Jackson Point

Jackson Point

Jackson is ready to win

Jackson Point is a playful and energetic four-year-old who loves hockey, lacrosse, school and his dogs, Lacey and Daisy.

He was born a partial amputee with three fingers and the palm of his left hand missing but he doesn’t let that slow him down.

With the help of the BC War Amps CHAMP (Child Amputee) program, he’s meeting other children with challenges like he has and learning how he can do whatever he wants to do. Jackson and his parents, Kyle and Carmen, recently attended the CHAMP Seminar in Vancouver for the second time.

“It’s overwhelming the first time but in a positive way,” said Carmen. “We want to do everything to help Jackson realize that he is perfect for us the way he is and he has always been amazing in how he figures things out. We all learn so much at the conferences, meeting other families and children with different kinds of amputations. One parent goes to play sessions with the children and the other goes to sessions to learn about resources. There was one session with the children where they all showed and talked about their artificial limbs and the different ones they had for different activities.”

The CHAMP program, which is funded solely by the public support of the Key Tag and Address Label Service, and is staffed by amputees or people who have an amputee in their family, is available to all families who have children with amputations at no cost to the families, no matter what their income.

Families are matched with other families with children with similar amputations and keep in touch through phone calls and e-mail, with funding available for visits.

“They do everything for us. They greeted Jackson by name at the conference and he gets birthday cards. When we were in the groups, we could talk about anything we wanted and the kids are able to meet the junior counsellors who have grown up as amputees and are role models for them,” said Carmen.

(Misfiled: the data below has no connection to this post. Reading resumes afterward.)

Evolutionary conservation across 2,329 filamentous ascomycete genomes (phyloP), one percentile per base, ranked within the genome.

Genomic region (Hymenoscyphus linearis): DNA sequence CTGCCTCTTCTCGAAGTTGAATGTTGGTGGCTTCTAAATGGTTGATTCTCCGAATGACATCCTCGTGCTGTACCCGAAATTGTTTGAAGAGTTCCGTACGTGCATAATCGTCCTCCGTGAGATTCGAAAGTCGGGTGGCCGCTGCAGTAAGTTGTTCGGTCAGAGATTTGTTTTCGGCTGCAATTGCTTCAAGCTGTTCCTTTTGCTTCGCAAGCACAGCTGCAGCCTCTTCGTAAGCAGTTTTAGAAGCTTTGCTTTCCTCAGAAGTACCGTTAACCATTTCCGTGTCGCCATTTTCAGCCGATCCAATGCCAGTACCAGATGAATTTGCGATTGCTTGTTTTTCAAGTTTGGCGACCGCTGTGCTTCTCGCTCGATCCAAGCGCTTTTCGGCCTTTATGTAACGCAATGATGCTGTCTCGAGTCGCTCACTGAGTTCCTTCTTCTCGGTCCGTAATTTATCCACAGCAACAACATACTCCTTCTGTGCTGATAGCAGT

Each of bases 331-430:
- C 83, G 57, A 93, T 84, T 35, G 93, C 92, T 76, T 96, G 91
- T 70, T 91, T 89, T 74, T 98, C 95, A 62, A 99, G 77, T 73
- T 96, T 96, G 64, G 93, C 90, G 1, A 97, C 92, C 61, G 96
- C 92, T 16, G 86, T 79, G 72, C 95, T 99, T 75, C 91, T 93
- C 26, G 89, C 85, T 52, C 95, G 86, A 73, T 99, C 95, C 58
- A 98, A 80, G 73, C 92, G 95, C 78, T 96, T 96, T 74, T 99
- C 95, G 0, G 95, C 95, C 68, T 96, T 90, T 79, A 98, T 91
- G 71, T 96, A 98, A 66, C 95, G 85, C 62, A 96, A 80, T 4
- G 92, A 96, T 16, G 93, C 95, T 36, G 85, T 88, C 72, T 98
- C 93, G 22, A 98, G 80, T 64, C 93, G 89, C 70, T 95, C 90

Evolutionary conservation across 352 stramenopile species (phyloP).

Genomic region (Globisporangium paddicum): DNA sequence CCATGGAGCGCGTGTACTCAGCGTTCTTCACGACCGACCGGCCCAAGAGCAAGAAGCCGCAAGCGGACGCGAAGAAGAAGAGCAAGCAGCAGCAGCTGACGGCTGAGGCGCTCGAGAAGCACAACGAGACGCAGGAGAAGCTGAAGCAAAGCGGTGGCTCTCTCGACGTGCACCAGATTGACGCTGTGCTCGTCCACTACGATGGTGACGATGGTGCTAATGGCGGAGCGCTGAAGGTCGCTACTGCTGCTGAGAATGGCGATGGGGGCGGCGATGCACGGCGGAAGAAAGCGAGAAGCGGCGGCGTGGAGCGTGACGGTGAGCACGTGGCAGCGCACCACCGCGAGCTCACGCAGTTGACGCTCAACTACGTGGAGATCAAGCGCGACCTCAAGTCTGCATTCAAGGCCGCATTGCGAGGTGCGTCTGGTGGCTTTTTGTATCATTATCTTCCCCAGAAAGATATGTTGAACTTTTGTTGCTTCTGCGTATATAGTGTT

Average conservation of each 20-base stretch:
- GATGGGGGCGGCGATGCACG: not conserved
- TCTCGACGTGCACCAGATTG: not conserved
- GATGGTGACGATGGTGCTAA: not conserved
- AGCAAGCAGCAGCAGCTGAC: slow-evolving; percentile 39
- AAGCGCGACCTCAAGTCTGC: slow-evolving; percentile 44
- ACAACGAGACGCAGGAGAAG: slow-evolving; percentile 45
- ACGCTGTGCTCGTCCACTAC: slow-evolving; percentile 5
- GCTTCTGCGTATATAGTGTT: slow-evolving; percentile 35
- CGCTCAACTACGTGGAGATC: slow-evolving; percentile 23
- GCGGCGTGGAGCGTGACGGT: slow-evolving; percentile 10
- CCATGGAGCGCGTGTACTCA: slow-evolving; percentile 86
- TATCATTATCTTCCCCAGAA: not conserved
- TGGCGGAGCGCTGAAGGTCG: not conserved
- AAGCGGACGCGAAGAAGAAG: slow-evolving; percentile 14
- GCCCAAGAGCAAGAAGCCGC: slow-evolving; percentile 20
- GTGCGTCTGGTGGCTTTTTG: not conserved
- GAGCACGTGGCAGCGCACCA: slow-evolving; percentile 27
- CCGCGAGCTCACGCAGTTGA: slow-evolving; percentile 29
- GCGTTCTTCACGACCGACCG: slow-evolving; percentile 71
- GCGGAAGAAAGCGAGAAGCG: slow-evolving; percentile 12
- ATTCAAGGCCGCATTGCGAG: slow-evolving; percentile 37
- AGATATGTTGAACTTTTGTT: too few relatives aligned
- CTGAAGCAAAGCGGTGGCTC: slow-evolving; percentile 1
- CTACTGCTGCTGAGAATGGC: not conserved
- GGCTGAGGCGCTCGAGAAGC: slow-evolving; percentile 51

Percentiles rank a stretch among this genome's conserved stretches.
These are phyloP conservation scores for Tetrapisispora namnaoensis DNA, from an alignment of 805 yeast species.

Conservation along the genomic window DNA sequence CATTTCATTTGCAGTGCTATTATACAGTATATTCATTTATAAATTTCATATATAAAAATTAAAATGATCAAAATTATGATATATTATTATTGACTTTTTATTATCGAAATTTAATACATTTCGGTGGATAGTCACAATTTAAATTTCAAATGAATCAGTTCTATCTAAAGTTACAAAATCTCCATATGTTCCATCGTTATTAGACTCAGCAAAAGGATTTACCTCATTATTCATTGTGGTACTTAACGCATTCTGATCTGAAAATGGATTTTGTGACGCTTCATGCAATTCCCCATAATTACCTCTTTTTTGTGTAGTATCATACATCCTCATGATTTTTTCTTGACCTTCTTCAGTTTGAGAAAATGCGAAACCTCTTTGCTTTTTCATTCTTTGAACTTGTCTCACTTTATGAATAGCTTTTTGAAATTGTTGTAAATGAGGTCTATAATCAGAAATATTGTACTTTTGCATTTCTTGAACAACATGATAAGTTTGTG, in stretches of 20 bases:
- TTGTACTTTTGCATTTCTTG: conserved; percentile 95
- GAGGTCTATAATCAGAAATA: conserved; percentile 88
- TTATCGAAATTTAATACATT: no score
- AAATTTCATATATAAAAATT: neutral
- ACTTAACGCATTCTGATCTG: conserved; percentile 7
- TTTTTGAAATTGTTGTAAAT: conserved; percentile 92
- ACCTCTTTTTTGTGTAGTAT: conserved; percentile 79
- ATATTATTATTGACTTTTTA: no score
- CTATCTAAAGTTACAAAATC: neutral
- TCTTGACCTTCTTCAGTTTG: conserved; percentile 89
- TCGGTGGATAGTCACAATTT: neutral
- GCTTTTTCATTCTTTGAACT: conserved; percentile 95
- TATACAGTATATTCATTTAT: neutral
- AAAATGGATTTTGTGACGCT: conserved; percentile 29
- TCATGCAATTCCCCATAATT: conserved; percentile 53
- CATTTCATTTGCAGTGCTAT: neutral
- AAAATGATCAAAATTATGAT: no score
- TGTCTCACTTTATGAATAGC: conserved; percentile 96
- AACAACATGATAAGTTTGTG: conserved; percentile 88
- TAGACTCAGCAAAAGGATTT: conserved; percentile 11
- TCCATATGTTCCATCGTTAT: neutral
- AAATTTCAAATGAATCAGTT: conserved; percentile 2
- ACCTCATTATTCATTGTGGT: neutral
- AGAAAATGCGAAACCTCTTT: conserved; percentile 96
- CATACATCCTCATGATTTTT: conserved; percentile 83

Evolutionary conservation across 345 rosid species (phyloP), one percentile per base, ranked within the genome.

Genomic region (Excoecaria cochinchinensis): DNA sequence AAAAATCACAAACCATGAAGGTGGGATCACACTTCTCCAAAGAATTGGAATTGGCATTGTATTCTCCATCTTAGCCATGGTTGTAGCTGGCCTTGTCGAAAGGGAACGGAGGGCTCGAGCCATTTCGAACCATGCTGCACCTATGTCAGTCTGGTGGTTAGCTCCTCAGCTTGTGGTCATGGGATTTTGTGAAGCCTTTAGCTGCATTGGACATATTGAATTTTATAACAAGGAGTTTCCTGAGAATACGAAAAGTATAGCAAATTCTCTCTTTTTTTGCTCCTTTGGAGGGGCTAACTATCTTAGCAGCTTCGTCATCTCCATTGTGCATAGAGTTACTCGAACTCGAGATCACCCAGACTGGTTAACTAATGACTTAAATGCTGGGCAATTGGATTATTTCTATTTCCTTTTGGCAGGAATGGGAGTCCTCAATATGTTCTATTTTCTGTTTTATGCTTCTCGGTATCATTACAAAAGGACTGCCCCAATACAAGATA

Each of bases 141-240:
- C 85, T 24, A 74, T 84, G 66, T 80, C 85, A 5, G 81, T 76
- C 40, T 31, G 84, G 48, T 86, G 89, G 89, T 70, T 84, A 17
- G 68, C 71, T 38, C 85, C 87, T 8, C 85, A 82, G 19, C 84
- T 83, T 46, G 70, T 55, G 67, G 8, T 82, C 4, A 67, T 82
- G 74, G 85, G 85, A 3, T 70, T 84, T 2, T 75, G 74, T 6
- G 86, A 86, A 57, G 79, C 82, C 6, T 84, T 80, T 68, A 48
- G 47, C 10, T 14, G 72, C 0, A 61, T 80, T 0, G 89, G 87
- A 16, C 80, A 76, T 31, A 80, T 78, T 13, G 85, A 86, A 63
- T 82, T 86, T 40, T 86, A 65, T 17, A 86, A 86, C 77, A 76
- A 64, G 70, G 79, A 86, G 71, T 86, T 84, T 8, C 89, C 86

There were 86 children and youth with their families from around the province at the conference, which is held once a year. This is the 30th anniversary of the CHAMP program.

“We always learn something. There are books for the children, one about an octopus who had a missing limb. Jackson loves Finding Nemo, where the fish had a special fin,” said Kyle. “He’s so active. He’s on a soccer team and he’s figured out how to make a hockey stick and lacrosse stick work. The War Amps will help him with any adaptive equipment he needs for any activity he wants to do, all at no cost to us. They will even custom-make things.”

Carmen is impressed by the warmth and acceptance of the whole organization.

“We want Jackson to be comfortable with who he is. When he first started to understand how his hand was different, he would sometimes try to hide his hand in his shirt sleeve. At the conference, he gets to see that he is not the only kid like him. It is all so welcoming and supportive, like no place else I’ve ever been before,” she said.

Jackson liked having the special time with his parents and no sisters.

“It was fun,” he said.

Kyle is pleased with how the seminar encouraged Jackson.

“He’s figured out how to hang off the monkey bars at the playground. He persisted and now he just gets out there and swings.”

Kyle and Carmen said there is no way they can fully express their appreciation for the help their family has received from the CHAMP program, that they hope that every family who needs the program will find out about it, and that they are grateful for the community support which makes it all possible.